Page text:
17 Oct 2014 | 12.00 am
Income Tax In Ireland: The FACTS
17 Oct 2014 | 12.00 am
The income tax burden is borne disproportionately by middle and higher income earners in Ireland, according to a new analysis by Ibec.
Higher earners pay significantly more than their share of income with the top 5% of all tax cases paying over half of all tax. As a result Ireland has a highly progressive, highly redistributive tax system, one which is uniquely so in a European context, according to Ibec.
The results of international comparisons show that claims that Ireland is a low tax country are only true for lower income earners with Irish middle and high income earners paying average or above average taxes.
+ Middle and high earners pay the vast majority of all taxes collected and have contributed most during the crisis.
Inclusive of income tax and the USC, a single person will not reach an effective tax rate of 5% until over €20,000 in income.
At the top end of the scale, the average effective tax rate for a single-income earner (based on Revenue data) including income tax, USC and employee PRSI is 43% with a sharp shift upward ineffective tax rates at the entry point to the marginal rate of tax.
The top 1% of all income tax cases in Ireland earn 9.1% of income and pay 30.4% of the taxation, the top 5% pay almost 55% of all taxation from 22.7% of the income.
In effect this means that those persons or households with over 100,000 in income account for over half of all income tax paid, underlining the extreme redistributive effects of the Irish tax system.
+ Low earners pay less tax than the OECD average but at the average wage and above Irish tax rates are relatively high.
Ireland is a low income tax country at lower than average earnings (€32,600 and under). For earners above this level, however, Ireland is a high tax country compared to the rest of the developed world.
At earnings of 120% of the average wage or just above €39,000, Ireland surpasses the OECD average effective income tax rate. Ibec’s analysis shows that, in particular, those people earning from around €39,000 upwards pay a disproportionate share of tax and are taxed higher than their OECD counterparts.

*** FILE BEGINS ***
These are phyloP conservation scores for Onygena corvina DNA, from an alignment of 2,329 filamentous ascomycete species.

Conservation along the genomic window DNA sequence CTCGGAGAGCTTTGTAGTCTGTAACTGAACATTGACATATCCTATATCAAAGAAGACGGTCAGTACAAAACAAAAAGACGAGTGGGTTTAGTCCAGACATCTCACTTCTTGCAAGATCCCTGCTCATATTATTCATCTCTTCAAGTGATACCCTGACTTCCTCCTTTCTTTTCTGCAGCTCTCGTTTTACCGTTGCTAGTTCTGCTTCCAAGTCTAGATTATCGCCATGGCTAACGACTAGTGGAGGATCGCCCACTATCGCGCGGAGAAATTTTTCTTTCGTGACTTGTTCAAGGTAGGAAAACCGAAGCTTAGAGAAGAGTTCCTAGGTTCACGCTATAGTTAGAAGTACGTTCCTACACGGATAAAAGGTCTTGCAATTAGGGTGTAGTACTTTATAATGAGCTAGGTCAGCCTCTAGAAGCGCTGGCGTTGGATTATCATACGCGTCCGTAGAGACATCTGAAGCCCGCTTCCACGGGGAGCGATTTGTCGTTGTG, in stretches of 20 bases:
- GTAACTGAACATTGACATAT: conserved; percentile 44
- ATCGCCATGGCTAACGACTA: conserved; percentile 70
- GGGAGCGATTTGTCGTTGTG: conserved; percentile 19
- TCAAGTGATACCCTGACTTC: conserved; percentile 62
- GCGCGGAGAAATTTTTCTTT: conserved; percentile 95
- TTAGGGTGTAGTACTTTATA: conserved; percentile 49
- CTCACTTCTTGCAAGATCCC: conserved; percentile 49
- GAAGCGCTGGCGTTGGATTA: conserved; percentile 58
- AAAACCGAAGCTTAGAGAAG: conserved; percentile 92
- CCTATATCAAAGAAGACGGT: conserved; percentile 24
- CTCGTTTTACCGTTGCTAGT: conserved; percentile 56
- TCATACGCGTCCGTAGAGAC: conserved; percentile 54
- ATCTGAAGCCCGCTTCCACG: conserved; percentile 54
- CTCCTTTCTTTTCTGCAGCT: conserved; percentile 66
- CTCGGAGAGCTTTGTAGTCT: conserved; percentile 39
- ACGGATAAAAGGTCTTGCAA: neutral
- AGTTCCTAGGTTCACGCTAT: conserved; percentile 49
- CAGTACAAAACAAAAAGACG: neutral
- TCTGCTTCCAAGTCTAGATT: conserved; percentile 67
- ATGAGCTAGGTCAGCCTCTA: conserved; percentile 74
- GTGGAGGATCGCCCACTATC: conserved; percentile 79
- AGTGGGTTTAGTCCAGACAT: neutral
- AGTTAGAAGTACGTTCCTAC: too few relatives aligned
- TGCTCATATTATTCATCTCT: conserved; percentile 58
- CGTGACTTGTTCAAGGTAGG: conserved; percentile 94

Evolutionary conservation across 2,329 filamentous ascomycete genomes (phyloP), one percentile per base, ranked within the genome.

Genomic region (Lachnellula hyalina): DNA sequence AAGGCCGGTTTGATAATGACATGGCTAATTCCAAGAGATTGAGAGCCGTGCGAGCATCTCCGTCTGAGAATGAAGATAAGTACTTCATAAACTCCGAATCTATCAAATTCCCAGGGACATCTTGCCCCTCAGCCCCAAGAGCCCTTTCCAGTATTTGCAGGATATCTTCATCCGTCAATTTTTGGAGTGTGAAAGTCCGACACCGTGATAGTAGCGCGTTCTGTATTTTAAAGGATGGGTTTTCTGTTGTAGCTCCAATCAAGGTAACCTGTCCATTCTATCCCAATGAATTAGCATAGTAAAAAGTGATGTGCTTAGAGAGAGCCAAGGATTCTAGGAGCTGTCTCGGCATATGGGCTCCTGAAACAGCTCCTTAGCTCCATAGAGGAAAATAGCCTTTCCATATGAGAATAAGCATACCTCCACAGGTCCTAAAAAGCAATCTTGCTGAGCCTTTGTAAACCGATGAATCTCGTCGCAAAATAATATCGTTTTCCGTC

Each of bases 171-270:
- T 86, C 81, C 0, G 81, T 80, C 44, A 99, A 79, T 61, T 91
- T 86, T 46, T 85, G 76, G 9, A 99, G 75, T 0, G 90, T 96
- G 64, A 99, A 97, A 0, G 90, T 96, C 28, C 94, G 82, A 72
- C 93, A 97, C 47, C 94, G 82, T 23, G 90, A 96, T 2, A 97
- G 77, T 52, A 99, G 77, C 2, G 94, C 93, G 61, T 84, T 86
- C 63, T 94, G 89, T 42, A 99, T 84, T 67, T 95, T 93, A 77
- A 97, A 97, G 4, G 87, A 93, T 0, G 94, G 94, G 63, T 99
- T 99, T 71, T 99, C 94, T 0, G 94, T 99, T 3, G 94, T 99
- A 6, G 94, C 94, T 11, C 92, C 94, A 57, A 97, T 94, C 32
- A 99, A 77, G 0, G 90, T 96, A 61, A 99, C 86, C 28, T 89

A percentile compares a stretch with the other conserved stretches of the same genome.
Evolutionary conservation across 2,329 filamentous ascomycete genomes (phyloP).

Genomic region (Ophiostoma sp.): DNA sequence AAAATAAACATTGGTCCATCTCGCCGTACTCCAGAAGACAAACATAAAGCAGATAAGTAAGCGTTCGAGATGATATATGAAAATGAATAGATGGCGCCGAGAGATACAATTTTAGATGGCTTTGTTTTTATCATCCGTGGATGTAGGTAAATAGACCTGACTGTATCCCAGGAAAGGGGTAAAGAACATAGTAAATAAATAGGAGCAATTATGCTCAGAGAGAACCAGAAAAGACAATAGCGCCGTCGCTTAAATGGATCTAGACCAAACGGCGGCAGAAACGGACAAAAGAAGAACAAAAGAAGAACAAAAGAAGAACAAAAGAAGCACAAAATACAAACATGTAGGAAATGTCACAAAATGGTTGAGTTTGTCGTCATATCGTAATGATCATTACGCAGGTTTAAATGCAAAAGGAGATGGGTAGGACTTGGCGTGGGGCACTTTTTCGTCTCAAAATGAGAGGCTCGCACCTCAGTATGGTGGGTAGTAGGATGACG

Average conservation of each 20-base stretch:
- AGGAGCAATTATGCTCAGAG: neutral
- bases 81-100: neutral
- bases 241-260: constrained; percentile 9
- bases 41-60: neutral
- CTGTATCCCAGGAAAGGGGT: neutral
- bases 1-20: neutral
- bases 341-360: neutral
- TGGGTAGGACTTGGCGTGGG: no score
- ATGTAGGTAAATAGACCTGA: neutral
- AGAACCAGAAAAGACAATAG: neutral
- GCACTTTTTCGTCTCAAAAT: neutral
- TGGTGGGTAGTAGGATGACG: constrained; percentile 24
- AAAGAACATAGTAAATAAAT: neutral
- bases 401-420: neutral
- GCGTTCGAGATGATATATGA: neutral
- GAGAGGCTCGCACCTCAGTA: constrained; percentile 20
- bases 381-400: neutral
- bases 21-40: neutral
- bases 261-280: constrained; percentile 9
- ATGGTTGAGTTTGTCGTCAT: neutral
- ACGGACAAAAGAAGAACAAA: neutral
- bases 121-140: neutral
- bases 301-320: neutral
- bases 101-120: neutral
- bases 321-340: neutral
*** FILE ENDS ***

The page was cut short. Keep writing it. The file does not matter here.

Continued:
By 250% of average wage (€81,500) Ireland has the sixth highest average income tax rate in the OECD at 34.6%, five percentage points higher than the OECD average.
+ There are a number of unique features to the Irish tax system which provide a clear disincentive to work.
The largest of these is the high marginal tax rate we have at modest wages. For example, a skilled graduate moving from gross pay of €20,000 to gross pay of €60,000 over the first ten years of their career will see an increase of annual net pay of just €22,888 in Ireland.
The same person in the UK would see an equivalent increase of €30,287, a difference of €7,399. Skilled graduates would be better off by over €5,000 annually working in the UK if given a choice between working in Ireland or in the UK over the years in their career in which earnings growth is highest.
Ibec says the latest emigration statistics showing three quarters of all emigrants since 2009 were either employed or recent graduates (with only 20% unemployed) suggest that this effect on earnings and career progression may be more important than employment in decisions to emigrate among skilled employees.
+ Ireland is not a low income tax country.
Despite regular claims to the contrary, Ireland is not by any measure a low income tax country. Since 2010 Ireland has experienced a sharp jump in taxation of personal incomes as a percentage of national income, rising from 8.7% to 11.6%, well above the EU average of 9.5%.
This rise has seen Ireland become the 5th highest tax jurisdiction for personal incomes in the EU. Our tax rate on personal incomes is now the equivalent of over €3bn in personal income taxation above the EU average, in proportionate terms.
+ Over half of all taxpayers would benefit from a cut in the marginal rate.
Recent analyses which have suggested that only 17% of income taxpayers pay tax at the marginal rate and that the average tax rate is only 14.1% are both factually incorrect and technically flawed.
Ibec’s analysis of the 2012 Revenue data shows that about half of Irish taxpayers pay tax at the marginal rate, while in the region of 54% of taxpayers are within the equivalent of two hours a week in overtime of entering the marginal rate.
+ The Irish tax system is highly progressive and redistributive in a European context.
According to the OECD, Ireland’s income tax system is the most progressive in the developed world. An earner at 167% (€54,442) of the average wage has an effective tax burden 19.3 percentage points higher than one at 67% (€21,842) of the average wage.
Ireland’s tax and transfers system reduces the Gini coefficient of measured inequality by 35%, compared to an EU average reduction of 15.7%, making it the most redistributive in Europe.
The progressivity of the Irish tax system is based largely on a narrow income tax base (almost 38% of tax cases are functionally exempt from income tax) along with low levels of tax for those on lower incomes and Northern European style tax levels for those on medium to high incomes. This has important effects for post-tax income inequality and also work Incentives, says Ibec. (October 2014)
+ Download Ibec’s analysis of Ireland’s unfair income tax system here.
+ Download the Budget 2015 proposals from left-wing think tank TASC to clobber the middle class again here.